(SACRAMENTO)

UC Davis School of Medicine has been awarded a five-year, $16 million grant from the National Institute on Aging (NIA), part of the National Institutes of Health (NIH), for the continued funding of the Alzheimer’s Disease Research Center (ADRC).

The grant marks thirty years of continuous funding for the ADRC, a congressionally designated NIH Center of Excellence that supports the National Plan to Address Alzheimer’s Disease research goals to develop effective treatment and prevention strategies.

“UC Davis Health has a decades-long commitment to advancing research and treatment for Alzheimer’s disease and related dementias,” said Allison Brashear, a professor of neurology and the dean of UC Davis School of Medicine. “We are proud of the many contributions of the Alzheimer’s Disease Research Center and look forward to our researchers’ continued efforts to find effective preventions and treatments for this devastating disease that affects millions of people.”

The mission of the ADRC is to advance the science of healthy brain aging among diverse populations while caring for those affected by the disease. It is one of 33 Alzheimer’s Disease Research Centers funded by the NIA, which have been critical to the progress in Alzheimer’s and dementia-related research in the United States.

The UC Davis ADRC has focused on two unique aspects of cognitive aging and dementia risk — the significance of vascular factors and diversity. The center is the leader in diverse population research of Alzheimer’s disease.

“To improve the prevention and treatment of Alzheimer’s disease, it is critical to study the anatomic and pathologic basis and their link to clinical, genetic and demographic factors,” said Charles DeCarli, a professor of neurology.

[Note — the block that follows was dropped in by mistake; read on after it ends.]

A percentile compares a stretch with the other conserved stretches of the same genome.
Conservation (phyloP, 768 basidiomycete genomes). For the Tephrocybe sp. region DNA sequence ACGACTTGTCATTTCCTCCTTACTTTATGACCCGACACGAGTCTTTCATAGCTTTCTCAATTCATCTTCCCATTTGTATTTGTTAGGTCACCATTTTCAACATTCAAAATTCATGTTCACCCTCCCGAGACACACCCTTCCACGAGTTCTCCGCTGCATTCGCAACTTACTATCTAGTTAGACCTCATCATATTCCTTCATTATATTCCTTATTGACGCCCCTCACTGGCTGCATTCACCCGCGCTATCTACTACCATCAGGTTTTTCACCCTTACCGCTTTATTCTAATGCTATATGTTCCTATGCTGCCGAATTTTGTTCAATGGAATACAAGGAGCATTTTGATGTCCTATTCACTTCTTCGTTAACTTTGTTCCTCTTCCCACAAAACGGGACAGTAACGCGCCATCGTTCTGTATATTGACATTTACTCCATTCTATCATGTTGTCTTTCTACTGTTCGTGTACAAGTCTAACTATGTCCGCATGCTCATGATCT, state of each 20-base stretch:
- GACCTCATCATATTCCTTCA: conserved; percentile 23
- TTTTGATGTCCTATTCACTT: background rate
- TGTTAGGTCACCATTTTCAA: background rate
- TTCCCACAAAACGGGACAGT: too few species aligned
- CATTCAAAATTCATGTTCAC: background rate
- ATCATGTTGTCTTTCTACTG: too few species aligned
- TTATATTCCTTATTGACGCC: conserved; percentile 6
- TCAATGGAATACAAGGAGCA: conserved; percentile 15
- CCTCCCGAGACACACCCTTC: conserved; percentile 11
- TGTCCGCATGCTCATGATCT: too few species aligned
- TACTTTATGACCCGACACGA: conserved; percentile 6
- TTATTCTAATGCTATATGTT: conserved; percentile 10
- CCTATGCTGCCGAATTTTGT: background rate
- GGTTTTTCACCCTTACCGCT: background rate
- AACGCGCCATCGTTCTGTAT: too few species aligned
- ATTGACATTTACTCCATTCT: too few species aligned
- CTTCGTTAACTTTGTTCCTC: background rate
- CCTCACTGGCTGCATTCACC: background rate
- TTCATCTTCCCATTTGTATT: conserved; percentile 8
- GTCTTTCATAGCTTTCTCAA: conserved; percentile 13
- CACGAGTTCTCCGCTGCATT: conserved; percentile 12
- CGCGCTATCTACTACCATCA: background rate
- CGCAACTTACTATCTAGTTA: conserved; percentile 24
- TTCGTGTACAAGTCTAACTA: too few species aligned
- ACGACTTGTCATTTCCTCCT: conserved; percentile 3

DeCarli is the principal investigator for the award and has been the director of the UC Davis Alzheimer’s Disease Research Center since 2000. He is the nation’s foremost expert on the role of subcortical cerebrovascular disease in cognitive decline.

“By choosing very different groups of individuals, we can see new insights into unique causes of dementia and also causes that are common across all groups,” said DeCarli.

DeCarli is only the second director for the center. William Jagust, now a professor of public health and neuroscience at UC Berkeley, was the founding director of ADRC in 1991.

Thirty years of progress

The Centers for Disease Control estimates that approximately 5.8 million people in the United States are living with Alzheimer’s disease, a number that is expected to triple by 2060. And despite decades of research, scientists still do not fully understand what causes Alzheimer’s disease.

Charles DeCarli
Dementia is essentially a brain failure. And similar to heart failure, there can be many different problems that lead to the failure.Charles DeCarli

But DeCarli points out that researchers’ understanding of the disease has changed dramatically from 30 years ago. “For example, we now know that all dementia is not Alzheimer’s disease. Dementia is essentially a brain failure. And similar to heart failure, there can be many different problems that lead to the failure,” DeCarli said.